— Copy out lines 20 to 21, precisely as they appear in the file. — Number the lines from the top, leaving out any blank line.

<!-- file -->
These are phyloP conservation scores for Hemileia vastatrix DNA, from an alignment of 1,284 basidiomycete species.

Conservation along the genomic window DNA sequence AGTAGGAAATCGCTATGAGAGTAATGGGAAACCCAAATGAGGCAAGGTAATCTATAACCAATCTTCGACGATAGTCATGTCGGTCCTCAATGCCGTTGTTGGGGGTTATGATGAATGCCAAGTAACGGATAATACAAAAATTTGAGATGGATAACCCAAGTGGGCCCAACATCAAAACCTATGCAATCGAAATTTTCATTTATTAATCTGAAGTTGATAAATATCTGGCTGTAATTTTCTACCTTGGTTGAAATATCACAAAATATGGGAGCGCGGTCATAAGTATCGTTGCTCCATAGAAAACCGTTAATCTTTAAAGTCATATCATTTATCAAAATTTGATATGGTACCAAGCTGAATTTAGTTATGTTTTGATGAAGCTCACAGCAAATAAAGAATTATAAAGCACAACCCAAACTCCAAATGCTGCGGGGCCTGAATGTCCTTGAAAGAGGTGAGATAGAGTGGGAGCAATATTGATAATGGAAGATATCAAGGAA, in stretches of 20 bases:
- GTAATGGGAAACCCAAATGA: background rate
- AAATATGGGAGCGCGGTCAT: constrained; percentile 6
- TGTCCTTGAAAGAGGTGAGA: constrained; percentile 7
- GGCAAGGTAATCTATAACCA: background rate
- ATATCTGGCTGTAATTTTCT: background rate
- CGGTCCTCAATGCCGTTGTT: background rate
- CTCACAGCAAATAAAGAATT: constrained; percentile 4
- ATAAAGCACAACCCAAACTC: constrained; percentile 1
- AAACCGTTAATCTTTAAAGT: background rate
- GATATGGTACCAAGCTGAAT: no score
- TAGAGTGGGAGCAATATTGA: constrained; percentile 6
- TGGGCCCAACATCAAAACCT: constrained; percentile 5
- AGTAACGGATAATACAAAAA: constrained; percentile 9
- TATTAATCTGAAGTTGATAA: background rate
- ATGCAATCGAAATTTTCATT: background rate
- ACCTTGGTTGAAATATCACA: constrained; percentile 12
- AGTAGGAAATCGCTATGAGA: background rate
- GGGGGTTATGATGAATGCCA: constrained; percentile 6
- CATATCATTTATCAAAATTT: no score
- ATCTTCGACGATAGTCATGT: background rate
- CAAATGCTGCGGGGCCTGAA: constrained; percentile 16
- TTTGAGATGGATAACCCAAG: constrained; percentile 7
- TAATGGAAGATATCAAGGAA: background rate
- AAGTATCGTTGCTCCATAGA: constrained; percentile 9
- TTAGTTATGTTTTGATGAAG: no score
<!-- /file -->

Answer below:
- GGGGGTTATGATGAATGCCA: constrained; percentile 6
- CATATCATTTATCAAAATTT: no score